No hint of irony, or self-knowing as the cloak of seriousness descended for the delivery. Proudly adorned on all kinds of printed materials, some serious investment has gone into this, the all-encompassing, single driving force for that entire organisation.

There are pages and pages of this stuff. But what the hell does it actually mean, to real people?

Very little.

After much conversation, a couple of us deciphered the cryptic piece and realised that what they’re actually saying is:

‘We’re going to behave like a small local business.’

Why not just say that?

The latter phrase is understandable, conjures up images of what that behaviour looks like, how the organisation will feel and is of real use to anyone who reads it — customer, supplier, employee, prospective employee, whoever. I just don’t understand why Business has to create waffle, alienate itself and make life harder by communicating using phrases like the former. It’s no wonder people have trouble trusting the corporate world.

I hesitated to include that anecdote. I’ll be working with this corporate soon, via another company who have worked hard to get in there (a group of people I really like). It’s the first bit of paid work I’ve secured in ages under The Work Project, so all in all I’m not sure how well advised it was. I hope everyone takes it as the light-hearted and constructive dig it’s intended to be.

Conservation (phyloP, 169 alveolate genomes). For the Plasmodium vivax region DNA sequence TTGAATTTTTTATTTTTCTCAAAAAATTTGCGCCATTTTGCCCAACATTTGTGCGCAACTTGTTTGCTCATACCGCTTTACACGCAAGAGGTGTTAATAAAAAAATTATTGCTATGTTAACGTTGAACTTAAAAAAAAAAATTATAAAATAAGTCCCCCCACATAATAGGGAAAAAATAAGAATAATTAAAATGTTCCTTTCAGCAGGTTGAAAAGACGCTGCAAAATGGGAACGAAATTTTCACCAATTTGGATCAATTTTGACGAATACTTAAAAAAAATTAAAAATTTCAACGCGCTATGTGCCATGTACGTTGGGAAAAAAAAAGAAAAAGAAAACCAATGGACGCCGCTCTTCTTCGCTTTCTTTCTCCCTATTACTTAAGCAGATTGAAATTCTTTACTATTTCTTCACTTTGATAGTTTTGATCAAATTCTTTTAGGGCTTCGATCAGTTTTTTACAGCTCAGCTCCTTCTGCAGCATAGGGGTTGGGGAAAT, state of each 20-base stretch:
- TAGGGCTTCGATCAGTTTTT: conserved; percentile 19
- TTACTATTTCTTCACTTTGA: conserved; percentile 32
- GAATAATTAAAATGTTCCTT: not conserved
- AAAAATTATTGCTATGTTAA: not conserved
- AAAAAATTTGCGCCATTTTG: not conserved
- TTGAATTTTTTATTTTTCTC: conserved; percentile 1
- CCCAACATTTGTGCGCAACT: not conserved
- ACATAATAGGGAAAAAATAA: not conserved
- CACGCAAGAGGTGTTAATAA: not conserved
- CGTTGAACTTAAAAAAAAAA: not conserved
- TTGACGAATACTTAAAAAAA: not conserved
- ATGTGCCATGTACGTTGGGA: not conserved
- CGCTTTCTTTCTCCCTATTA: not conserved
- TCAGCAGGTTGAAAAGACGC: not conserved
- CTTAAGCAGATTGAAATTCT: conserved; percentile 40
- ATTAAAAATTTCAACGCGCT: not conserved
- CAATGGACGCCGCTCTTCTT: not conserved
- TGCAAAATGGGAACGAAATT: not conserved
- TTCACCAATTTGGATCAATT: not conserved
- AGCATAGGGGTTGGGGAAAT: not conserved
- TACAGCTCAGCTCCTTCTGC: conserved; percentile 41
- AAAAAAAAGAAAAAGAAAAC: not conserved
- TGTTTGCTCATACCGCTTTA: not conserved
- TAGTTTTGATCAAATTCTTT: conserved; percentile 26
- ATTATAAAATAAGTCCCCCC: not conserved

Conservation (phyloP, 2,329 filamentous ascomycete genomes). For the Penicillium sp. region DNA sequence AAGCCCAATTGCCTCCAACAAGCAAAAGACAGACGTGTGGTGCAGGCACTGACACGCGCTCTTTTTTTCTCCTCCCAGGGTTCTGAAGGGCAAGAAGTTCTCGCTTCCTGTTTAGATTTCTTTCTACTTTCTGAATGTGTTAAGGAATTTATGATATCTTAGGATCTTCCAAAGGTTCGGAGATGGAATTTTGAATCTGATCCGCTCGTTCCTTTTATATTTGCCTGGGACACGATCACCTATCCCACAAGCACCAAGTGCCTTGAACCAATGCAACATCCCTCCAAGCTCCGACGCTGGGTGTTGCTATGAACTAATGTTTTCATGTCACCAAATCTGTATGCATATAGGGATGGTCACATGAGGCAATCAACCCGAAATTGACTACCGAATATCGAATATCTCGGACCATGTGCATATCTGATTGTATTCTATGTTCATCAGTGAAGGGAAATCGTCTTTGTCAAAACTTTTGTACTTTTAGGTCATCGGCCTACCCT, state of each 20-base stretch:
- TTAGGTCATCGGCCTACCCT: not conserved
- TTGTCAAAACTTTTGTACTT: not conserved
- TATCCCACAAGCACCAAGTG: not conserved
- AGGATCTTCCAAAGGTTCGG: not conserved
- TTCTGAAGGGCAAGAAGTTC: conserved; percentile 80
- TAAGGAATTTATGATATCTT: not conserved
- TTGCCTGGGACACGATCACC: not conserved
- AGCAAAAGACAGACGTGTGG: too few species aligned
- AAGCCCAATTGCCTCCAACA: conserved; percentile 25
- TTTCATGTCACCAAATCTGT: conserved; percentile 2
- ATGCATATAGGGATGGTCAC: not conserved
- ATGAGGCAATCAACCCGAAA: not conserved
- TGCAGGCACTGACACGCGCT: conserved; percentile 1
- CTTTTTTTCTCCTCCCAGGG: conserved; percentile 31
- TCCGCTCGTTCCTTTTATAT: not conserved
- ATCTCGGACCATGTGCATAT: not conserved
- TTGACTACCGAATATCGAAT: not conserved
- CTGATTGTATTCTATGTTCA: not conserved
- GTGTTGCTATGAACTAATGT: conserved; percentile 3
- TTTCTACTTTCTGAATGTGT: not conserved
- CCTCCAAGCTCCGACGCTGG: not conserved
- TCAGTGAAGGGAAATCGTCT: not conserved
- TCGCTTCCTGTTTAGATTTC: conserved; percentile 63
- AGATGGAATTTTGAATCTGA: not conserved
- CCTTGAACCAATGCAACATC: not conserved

It’s a dig at the ridiculous nature of Business, the seriousness of corporate work — no matter how inconsequential the task. Although I just don’t get it (and I think there’s a far better way) I’m also happy to be tagged as ridiculous in my own ways.

My commitment to walking everywhere I possibly can so I can see more, experience more and get some thinking time leads me to ignore bad weather and head out. Today, for the second time in a month, I arrived at a meeting looking like a drowned rat, after briskly trotting a mile in a torrent.

I’m writing this on a weatherproof late evening train between Manchester Piccadilly and Bristol Temple Meads. The carriage is punctuated by empty seats and a calm drone of conversation fills the air. Lots of people are in jeans.

I’m a little disappointed to report no one has yet pulled on the cloak of seriousness…

By Andy Swann on December 19, 2014.
Exported from Medium on July 15, 2016.